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Robert De Niro and Jane Rosenthal Explain Why the Tribeca Film Festival Isn’t Going Anywhere

Robert De Niro and Jane Rosenthal Explain Why the Tribeca Film Festival Isn't Going Anywhere

When the Tribeca Film Festival was launched in 2002 with the expressed purpose of bringing business back to lower Manhattan after 9/11, few insiders were more skeptical about its long-term prospects than co-founder Robert De Niro. The veteran actor, who launched the festival under the umbrella of the Tribeca Film Institute along with producers Jane Rosenthal and Craig Hatkoff in 2002, knew they were entering a dense arena. “I love film festivals and there are so many great ones,” De Niro told Indiewire last week, anticipating Tribeca’s thirteenth year, which begins tonight. “We had no idea it would last this long.”

Indeed, few large scale festivals have faced a continuous wave of skepticism on par with Tribeca, which squeezed itself into the festival calendar between Sundance and Cannes while attempting to add yet another major film event to incessantly crowded options on New York City screens. But like De Niro himself, who managed something of a career rebound with last year’s Oscar nomination for “Silver Linings Playbook,” Tribeca continues to chug along and improve as it goes. De Niro’s presence throughout the festival is like a symbolic reminder: He’s still here, and so’s Tribeca. Deal with it.

Though Rosenthal balked at the notion of her business partner as a “figurehead,” De Niro shrugged. “Whatever,” he said. “I’m not running it, but I’m here, I’m there, I’m very much a part of it.”

By virtue of his movie career, De Niro also signals the spirit of New York cinema and sensibilities that the festival strives to incorporate — and which has now become its most promising ingredient. “Over the years it was about bringing a diversity of voices from around the world to some of the most diverse audiences in the world, which are right here in the city,” Rosenthal said. “I think we’ve accomplished that.”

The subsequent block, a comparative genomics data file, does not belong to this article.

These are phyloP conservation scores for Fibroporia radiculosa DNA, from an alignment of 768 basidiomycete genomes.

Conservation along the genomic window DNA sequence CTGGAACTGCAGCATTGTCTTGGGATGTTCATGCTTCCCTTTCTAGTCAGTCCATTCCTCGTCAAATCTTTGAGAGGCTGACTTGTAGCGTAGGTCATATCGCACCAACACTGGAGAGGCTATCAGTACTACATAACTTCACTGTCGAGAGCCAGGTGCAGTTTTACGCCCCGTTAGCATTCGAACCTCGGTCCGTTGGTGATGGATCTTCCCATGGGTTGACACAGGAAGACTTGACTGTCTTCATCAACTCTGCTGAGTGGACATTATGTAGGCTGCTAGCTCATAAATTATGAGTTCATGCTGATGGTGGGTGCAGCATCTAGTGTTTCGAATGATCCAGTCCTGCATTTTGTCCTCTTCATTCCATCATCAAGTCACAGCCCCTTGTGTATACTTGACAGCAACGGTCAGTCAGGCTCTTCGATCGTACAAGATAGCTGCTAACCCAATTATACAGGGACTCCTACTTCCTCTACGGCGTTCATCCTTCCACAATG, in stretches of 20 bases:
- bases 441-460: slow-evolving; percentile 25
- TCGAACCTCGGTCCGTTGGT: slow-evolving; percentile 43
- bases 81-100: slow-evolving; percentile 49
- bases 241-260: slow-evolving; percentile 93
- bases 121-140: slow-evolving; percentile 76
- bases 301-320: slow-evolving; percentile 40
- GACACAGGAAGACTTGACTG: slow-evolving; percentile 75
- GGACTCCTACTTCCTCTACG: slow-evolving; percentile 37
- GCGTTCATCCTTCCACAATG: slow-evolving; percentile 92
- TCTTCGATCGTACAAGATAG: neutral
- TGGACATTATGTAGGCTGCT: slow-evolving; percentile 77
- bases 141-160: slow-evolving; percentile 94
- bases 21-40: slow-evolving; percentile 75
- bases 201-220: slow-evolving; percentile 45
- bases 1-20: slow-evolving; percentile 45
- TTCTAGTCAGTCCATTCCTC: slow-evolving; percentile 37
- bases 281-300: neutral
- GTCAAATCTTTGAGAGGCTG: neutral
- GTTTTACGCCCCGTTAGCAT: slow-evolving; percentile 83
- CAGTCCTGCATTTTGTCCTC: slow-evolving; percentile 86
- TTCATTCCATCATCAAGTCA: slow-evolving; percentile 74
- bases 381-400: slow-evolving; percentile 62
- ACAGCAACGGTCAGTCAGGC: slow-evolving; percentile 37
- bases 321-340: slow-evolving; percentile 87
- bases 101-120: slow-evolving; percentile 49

Tribeca’s quality still has nothing on the range of discoveries at Sundance and it has yet to achieve a hip brand like SXSW, but like both festivals, it includes enough gems hidden in the lineup to justify a close look each year. Aided by artistic director Frederic Boyer, Tribeca unquestionably offers a robust platform for many smaller foreign titles and a handful of scrappy New York indies alongside some of the less satisfactory star-filled world premieres included to beef up the red carpet factor.

This year, buzz-worthy films range from the New York City ballet portrait “Ballet 422” and the Brooklyn gang drama “Five Star. International selections worth a look include the dark Israeli comedy “Zero Motivation” and the Irish haunted house tale “The Canal.” If you look closely at the lineup, it’s the least showy titles that tend to impress, and there are enough of those included to shield discerning viewers from less satisfactory entries added for commercial reasons.

But Tribeca remains an easy target. A for-profit venture hoisted up by several major sponsors, it has never been able to accrue the street cred of scrappier New York screening series like Rooftop Films, or the cinephile prestige of the New York Film Festival. That branding issue isn’t going anywhere: Last month, Tribeca announced that the Madison Square Garden Company had purchased a 50% stake in the company. Insiders say the deal caught many staffers at the festival by surprise, and the full plan behind the partnership is foggy at best.